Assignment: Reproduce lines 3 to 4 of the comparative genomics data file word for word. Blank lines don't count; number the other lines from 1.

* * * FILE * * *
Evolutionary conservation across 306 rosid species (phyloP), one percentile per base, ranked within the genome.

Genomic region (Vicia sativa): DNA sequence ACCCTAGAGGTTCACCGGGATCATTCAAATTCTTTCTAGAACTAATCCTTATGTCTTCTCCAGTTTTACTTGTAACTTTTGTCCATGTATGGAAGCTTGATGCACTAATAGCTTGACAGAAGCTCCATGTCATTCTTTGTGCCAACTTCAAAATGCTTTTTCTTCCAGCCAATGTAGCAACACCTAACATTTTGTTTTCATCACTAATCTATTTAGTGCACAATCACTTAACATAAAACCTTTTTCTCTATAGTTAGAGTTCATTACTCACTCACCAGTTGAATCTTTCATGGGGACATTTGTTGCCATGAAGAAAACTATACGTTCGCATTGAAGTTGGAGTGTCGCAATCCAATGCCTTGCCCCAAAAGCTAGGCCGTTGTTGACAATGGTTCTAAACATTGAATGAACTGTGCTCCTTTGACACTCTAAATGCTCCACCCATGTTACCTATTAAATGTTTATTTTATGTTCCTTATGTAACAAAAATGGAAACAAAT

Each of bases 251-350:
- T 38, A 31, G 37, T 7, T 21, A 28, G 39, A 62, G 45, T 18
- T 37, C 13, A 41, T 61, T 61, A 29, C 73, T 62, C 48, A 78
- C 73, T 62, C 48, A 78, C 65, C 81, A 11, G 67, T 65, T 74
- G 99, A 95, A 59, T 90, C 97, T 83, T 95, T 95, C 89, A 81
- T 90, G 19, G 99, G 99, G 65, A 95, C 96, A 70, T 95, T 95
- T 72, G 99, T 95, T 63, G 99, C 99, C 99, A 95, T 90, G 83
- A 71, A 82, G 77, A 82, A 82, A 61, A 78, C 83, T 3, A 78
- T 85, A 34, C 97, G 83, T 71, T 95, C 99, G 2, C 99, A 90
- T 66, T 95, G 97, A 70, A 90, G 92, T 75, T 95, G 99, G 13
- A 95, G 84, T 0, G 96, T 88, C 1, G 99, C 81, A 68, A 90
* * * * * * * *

Each of bases 251-350:
- T 38, A 31, G 37, T 7, T 21, A 28, G 39, A 62, G 45, T 18